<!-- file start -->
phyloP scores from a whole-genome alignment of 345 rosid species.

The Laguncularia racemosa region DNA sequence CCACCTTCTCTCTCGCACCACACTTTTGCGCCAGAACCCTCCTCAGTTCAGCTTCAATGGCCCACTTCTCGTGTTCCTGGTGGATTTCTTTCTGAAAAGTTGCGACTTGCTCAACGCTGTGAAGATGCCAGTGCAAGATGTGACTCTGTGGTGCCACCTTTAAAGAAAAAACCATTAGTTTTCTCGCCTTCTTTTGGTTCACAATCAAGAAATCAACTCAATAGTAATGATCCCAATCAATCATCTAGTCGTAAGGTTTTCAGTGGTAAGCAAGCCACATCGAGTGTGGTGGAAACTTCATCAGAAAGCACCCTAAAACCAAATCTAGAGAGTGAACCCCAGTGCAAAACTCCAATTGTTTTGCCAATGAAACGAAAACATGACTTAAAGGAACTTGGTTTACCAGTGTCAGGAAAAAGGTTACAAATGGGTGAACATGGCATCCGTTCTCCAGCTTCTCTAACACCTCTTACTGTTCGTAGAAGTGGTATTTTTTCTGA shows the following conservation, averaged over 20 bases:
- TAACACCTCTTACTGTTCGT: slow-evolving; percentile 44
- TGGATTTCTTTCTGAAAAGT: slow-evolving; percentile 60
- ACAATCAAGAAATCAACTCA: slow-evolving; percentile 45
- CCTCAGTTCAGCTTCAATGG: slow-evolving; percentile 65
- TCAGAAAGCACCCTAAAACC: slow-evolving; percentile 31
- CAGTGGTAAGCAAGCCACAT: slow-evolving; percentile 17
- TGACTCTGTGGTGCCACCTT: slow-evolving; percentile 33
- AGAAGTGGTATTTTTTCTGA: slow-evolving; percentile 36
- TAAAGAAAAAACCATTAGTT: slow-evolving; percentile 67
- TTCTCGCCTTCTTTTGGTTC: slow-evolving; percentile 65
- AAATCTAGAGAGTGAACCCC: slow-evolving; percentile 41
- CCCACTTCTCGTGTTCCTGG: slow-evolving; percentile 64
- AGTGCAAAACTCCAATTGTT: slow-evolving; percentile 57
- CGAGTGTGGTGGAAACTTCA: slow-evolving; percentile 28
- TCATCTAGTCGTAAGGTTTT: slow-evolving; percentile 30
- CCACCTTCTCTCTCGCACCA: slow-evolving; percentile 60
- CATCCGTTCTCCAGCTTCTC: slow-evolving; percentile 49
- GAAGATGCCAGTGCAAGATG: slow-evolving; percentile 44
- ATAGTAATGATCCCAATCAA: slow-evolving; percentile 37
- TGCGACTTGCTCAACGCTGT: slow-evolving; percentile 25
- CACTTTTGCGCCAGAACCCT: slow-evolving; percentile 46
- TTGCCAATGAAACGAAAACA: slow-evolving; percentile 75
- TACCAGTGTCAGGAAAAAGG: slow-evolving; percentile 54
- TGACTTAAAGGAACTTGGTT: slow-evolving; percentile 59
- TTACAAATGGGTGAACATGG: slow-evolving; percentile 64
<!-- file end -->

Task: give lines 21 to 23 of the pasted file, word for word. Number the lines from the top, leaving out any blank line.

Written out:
- ATAGTAATGATCCCAATCAA: slow-evolving; percentile 37
- TGCGACTTGCTCAACGCTGT: slow-evolving; percentile 25
- CACTTTTGCGCCAGAACCCT: slow-evolving; percentile 46